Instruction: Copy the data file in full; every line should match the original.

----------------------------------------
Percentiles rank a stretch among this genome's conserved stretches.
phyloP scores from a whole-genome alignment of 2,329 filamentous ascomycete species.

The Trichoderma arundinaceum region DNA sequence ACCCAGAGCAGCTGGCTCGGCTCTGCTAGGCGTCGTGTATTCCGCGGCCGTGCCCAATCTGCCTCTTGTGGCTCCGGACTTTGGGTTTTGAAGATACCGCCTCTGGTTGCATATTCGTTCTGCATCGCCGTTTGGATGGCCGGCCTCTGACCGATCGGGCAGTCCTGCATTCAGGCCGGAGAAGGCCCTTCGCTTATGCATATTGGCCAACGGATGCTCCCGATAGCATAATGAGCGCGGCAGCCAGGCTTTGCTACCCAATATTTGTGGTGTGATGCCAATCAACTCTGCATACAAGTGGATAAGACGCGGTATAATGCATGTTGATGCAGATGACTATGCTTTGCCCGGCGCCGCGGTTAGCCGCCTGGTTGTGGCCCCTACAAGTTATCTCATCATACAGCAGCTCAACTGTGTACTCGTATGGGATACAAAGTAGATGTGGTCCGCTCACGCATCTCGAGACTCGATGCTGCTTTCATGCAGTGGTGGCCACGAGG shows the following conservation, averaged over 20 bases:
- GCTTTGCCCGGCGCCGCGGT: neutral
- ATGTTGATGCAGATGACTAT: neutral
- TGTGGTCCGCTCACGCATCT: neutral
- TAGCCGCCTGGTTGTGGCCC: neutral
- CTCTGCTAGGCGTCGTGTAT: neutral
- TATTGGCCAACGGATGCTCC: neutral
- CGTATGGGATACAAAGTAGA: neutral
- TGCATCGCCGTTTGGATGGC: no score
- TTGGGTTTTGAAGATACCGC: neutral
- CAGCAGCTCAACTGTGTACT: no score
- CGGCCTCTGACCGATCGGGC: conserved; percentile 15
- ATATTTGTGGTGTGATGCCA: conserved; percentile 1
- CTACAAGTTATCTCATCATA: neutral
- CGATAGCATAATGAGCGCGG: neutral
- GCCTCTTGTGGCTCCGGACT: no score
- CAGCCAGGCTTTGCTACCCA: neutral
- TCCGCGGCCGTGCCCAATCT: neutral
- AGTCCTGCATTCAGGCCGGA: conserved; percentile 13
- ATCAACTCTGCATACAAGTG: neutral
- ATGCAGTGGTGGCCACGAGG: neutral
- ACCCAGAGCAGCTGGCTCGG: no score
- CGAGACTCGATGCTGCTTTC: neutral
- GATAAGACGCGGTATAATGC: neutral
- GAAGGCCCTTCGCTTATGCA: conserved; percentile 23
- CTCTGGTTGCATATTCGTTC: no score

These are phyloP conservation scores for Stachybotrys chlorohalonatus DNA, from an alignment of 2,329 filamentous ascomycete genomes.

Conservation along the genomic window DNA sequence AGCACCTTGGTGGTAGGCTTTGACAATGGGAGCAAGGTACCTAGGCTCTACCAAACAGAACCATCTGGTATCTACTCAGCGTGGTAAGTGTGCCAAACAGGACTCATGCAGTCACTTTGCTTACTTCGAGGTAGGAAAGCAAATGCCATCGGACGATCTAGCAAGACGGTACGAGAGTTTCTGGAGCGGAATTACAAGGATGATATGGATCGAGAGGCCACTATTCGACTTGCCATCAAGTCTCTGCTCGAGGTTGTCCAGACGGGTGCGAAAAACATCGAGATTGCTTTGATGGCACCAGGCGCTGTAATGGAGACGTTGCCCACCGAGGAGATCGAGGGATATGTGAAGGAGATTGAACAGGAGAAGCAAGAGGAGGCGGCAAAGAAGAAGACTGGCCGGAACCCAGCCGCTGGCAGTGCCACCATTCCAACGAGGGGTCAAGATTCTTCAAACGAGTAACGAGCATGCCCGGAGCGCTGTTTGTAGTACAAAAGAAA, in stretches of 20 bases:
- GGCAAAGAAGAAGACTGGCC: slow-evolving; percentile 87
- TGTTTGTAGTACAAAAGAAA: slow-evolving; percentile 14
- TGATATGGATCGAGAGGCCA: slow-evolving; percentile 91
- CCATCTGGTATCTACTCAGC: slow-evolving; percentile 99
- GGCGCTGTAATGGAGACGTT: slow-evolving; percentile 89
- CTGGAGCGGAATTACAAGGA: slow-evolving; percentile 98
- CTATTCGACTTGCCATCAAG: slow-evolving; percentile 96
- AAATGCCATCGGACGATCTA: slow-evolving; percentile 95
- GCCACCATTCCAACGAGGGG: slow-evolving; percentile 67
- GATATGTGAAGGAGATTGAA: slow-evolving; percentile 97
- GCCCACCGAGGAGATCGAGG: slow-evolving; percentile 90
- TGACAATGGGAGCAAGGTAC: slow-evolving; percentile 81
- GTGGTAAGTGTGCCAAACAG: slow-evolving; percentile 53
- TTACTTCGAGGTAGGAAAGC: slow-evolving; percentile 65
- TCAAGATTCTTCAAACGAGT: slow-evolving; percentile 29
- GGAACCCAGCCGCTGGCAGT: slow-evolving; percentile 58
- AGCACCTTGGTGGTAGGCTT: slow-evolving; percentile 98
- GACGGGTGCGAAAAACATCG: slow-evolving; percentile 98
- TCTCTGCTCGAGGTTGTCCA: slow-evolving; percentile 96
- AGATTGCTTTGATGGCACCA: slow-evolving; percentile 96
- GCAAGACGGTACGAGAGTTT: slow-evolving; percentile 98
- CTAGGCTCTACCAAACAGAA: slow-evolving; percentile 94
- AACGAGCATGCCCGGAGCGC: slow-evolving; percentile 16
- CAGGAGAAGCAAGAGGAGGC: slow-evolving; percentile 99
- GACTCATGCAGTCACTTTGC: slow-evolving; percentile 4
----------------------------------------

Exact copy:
Percentiles rank a stretch among this genome's conserved stretches.
phyloP scores from a whole-genome alignment of 2,329 filamentous ascomycete species.

The Trichoderma arundinaceum region DNA sequence ACCCAGAGCAGCTGGCTCGGCTCTGCTAGGCGTCGTGTATTCCGCGGCCGTGCCCAATCTGCCTCTTGTGGCTCCGGACTTTGGGTTTTGAAGATACCGCCTCTGGTTGCATATTCGTTCTGCATCGCCGTTTGGATGGCCGGCCTCTGACCGATCGGGCAGTCCTGCATTCAGGCCGGAGAAGGCCCTTCGCTTATGCATATTGGCCAACGGATGCTCCCGATAGCATAATGAGCGCGGCAGCCAGGCTTTGCTACCCAATATTTGTGGTGTGATGCCAATCAACTCTGCATACAAGTGGATAAGACGCGGTATAATGCATGTTGATGCAGATGACTATGCTTTGCCCGGCGCCGCGGTTAGCCGCCTGGTTGTGGCCCCTACAAGTTATCTCATCATACAGCAGCTCAACTGTGTACTCGTATGGGATACAAAGTAGATGTGGTCCGCTCACGCATCTCGAGACTCGATGCTGCTTTCATGCAGTGGTGGCCACGAGG shows the following conservation, averaged over 20 bases:
- GCTTTGCCCGGCGCCGCGGT: neutral
- ATGTTGATGCAGATGACTAT: neutral
- TGTGGTCCGCTCACGCATCT: neutral
- TAGCCGCCTGGTTGTGGCCC: neutral
- CTCTGCTAGGCGTCGTGTAT: neutral
- TATTGGCCAACGGATGCTCC: neutral
- CGTATGGGATACAAAGTAGA: neutral
- TGCATCGCCGTTTGGATGGC: no score
- TTGGGTTTTGAAGATACCGC: neutral
- CAGCAGCTCAACTGTGTACT: no score
- CGGCCTCTGACCGATCGGGC: conserved; percentile 15
- ATATTTGTGGTGTGATGCCA: conserved; percentile 1
- CTACAAGTTATCTCATCATA: neutral
- CGATAGCATAATGAGCGCGG: neutral
- GCCTCTTGTGGCTCCGGACT: no score
- CAGCCAGGCTTTGCTACCCA: neutral
- TCCGCGGCCGTGCCCAATCT: neutral
- AGTCCTGCATTCAGGCCGGA: conserved; percentile 13
- ATCAACTCTGCATACAAGTG: neutral
- ATGCAGTGGTGGCCACGAGG: neutral
- ACCCAGAGCAGCTGGCTCGG: no score
- CGAGACTCGATGCTGCTTTC: neutral
- GATAAGACGCGGTATAATGC: neutral
- GAAGGCCCTTCGCTTATGCA: conserved; percentile 23
- CTCTGGTTGCATATTCGTTC: no score

These are phyloP conservation scores for Stachybotrys chlorohalonatus DNA, from an alignment of 2,329 filamentous ascomycete genomes.

Conservation along the genomic window DNA sequence AGCACCTTGGTGGTAGGCTTTGACAATGGGAGCAAGGTACCTAGGCTCTACCAAACAGAACCATCTGGTATCTACTCAGCGTGGTAAGTGTGCCAAACAGGACTCATGCAGTCACTTTGCTTACTTCGAGGTAGGAAAGCAAATGCCATCGGACGATCTAGCAAGACGGTACGAGAGTTTCTGGAGCGGAATTACAAGGATGATATGGATCGAGAGGCCACTATTCGACTTGCCATCAAGTCTCTGCTCGAGGTTGTCCAGACGGGTGCGAAAAACATCGAGATTGCTTTGATGGCACCAGGCGCTGTAATGGAGACGTTGCCCACCGAGGAGATCGAGGGATATGTGAAGGAGATTGAACAGGAGAAGCAAGAGGAGGCGGCAAAGAAGAAGACTGGCCGGAACCCAGCCGCTGGCAGTGCCACCATTCCAACGAGGGGTCAAGATTCTTCAAACGAGTAACGAGCATGCCCGGAGCGCTGTTTGTAGTACAAAAGAAA, in stretches of 20 bases:
- GGCAAAGAAGAAGACTGGCC: slow-evolving; percentile 87
- TGTTTGTAGTACAAAAGAAA: slow-evolving; percentile 14
- TGATATGGATCGAGAGGCCA: slow-evolving; percentile 91
- CCATCTGGTATCTACTCAGC: slow-evolving; percentile 99
- GGCGCTGTAATGGAGACGTT: slow-evolving; percentile 89
- CTGGAGCGGAATTACAAGGA: slow-evolving; percentile 98
- CTATTCGACTTGCCATCAAG: slow-evolving; percentile 96
- AAATGCCATCGGACGATCTA: slow-evolving; percentile 95
- GCCACCATTCCAACGAGGGG: slow-evolving; percentile 67
- GATATGTGAAGGAGATTGAA: slow-evolving; percentile 97
- GCCCACCGAGGAGATCGAGG: slow-evolving; percentile 90
- TGACAATGGGAGCAAGGTAC: slow-evolving; percentile 81
- GTGGTAAGTGTGCCAAACAG: slow-evolving; percentile 53
- TTACTTCGAGGTAGGAAAGC: slow-evolving; percentile 65
- TCAAGATTCTTCAAACGAGT: slow-evolving; percentile 29
- GGAACCCAGCCGCTGGCAGT: slow-evolving; percentile 58
- AGCACCTTGGTGGTAGGCTT: slow-evolving; percentile 98
- GACGGGTGCGAAAAACATCG: slow-evolving; percentile 98
- TCTCTGCTCGAGGTTGTCCA: slow-evolving; percentile 96
- AGATTGCTTTGATGGCACCA: slow-evolving; percentile 96
- GCAAGACGGTACGAGAGTTT: slow-evolving; percentile 98
- CTAGGCTCTACCAAACAGAA: slow-evolving; percentile 94
- AACGAGCATGCCCGGAGCGC: slow-evolving; percentile 16
- CAGGAGAAGCAAGAGGAGGC: slow-evolving; percentile 99
- GACTCATGCAGTCACTTTGC: slow-evolving; percentile 4